I am now vaccinated with J&J. My sister asked me how I feel, and I said, “I feel like a citizen.” And it’s not a heartening thought that one should undergo unwanted medical procedures to feel like a citizen.

On the positive side, in my search of a pharmacy that still has J&J, I had to drive into our rural areas and chanced upon a delightful little diner. Excellent food and a soccer game on the TV screen. Why soccer in rural Illinois? Nobody knows. But the roast beef sandwich was the best I’ve ever had.

Let’s Talk about Language and Literature: New Video

Today I attended an event with the noted Ukrainian writer Volodymyr Rafeyenko, and it was amazing. Rafeyenko’s most famous novel has recently been translated into English, so it doesn’t have to be a situation where everybody asks me if they can read it in English and I have to say no.

I’m very excited about this new video because 1) I’m wearing a new outfit and 2) I’m talking about the topic that animates me like no other, and that is literature. The video is about the concept of ‘a sacred crime’ that lies at the core of the Russian culture and manifests itself in the horrors we are seeing Russians perpetrate in Ukraine today. It’s also about switching to a different language in adulthood and what the word ‘mondegreen’ means.

Please share your mondegreens in the comments.

The Power of Art

Yesterday I went to the concert of our student choir that was dedicated to Ukraine. On the positive side, I now have a new hobby which is choral music. It was beautiful, beautiful singing. All songs were Christian and one Hebrew. A friend who sat behind me kept whispering into my ear, “Too much religion! Why do we need so much religion?” But then the choir sang in German, and she liked that because she’s a German-speaker.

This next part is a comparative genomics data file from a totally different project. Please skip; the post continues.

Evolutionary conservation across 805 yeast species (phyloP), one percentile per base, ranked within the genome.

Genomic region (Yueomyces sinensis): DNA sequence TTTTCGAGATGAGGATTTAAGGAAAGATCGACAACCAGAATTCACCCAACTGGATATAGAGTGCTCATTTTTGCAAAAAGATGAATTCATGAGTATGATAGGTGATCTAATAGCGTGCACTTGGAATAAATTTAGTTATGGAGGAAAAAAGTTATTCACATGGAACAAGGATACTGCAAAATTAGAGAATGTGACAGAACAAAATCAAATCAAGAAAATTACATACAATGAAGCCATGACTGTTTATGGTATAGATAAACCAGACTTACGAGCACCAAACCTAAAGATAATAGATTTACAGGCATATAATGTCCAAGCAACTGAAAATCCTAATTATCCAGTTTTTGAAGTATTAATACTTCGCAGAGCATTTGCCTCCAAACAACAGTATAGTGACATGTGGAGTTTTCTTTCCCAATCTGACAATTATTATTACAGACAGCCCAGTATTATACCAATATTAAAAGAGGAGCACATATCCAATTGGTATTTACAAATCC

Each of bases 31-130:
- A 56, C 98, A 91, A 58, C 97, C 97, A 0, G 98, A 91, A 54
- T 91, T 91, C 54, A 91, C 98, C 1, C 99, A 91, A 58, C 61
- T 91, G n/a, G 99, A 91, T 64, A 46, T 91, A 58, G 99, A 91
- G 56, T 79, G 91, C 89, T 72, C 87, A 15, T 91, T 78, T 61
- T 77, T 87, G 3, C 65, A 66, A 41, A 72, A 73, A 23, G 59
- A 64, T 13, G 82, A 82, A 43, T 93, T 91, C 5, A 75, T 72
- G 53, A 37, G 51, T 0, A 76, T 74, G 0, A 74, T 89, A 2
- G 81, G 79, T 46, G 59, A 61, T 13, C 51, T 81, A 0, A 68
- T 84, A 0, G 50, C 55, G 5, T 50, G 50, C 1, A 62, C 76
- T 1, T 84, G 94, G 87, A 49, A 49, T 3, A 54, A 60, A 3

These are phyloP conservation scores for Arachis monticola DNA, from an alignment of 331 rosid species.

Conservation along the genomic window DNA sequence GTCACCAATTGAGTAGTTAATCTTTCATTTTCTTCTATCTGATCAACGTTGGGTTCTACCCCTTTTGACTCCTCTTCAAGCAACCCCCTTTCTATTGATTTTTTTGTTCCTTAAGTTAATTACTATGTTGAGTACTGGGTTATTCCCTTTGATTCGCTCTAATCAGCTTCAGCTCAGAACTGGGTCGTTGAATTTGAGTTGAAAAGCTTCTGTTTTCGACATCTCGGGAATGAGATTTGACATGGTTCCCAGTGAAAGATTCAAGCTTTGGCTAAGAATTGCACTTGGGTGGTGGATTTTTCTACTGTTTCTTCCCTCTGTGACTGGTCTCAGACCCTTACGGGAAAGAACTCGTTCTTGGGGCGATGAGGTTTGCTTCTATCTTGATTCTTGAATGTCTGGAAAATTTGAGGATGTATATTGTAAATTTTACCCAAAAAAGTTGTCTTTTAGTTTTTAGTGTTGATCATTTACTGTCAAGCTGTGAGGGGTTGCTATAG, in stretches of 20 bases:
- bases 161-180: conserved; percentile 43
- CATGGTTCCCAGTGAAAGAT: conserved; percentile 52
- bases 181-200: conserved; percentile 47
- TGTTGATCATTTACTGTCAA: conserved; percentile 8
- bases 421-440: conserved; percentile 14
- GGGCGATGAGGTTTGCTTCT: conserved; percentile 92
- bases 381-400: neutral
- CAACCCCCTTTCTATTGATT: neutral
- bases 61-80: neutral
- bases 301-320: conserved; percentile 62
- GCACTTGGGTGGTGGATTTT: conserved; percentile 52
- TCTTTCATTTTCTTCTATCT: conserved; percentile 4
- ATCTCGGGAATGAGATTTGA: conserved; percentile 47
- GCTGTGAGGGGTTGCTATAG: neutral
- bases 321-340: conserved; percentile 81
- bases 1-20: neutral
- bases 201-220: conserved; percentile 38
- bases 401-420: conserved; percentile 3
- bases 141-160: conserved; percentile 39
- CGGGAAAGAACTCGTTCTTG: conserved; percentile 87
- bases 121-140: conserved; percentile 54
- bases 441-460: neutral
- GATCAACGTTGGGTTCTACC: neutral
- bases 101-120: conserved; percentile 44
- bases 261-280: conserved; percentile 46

On the negative side, like a total idiot I sat in the front row. A Ukrainian colleague gave a beautiful speech about Ukraine. It was about a million times better than any speech I’ve ever given, so I’m glad they didn’t ask me to speak. It was all going well but then a gigantic screen rolled down, and as the choir sang “Blessed is he who comes in the name of the Lord,” images of the destruction in Ukraine started appearing. And I’m sitting right there, alone in the front row, dressed like an Easter paska.

I’m not usually given to public displays of grief but the images of the war, plus the news of my father’s diagnosis, it all kind of came together, and I had a fit of hysterics. The poor students who were singing must have never expected their art to have quite that big of an effect. I tried to avoid blubbing and gurgling too loudly but it was still embarrassing. Thankfully, one of the singers ended one of the songs with a loud sneeze which made me feel vindicated. I might have wept in public but at least I always maintain that “hosannah in the highest” is nothing to sneeze at.

After the performance, I went to thank the director of the choir who looked at me like I was a maniac until I explained that I’m from Ukraine.

“Oh, thank God,” she said. “I mean, that really makes sense now.”

This is supposed to be a funny post. Unlike the singers, I aim to elicit laughter with my art.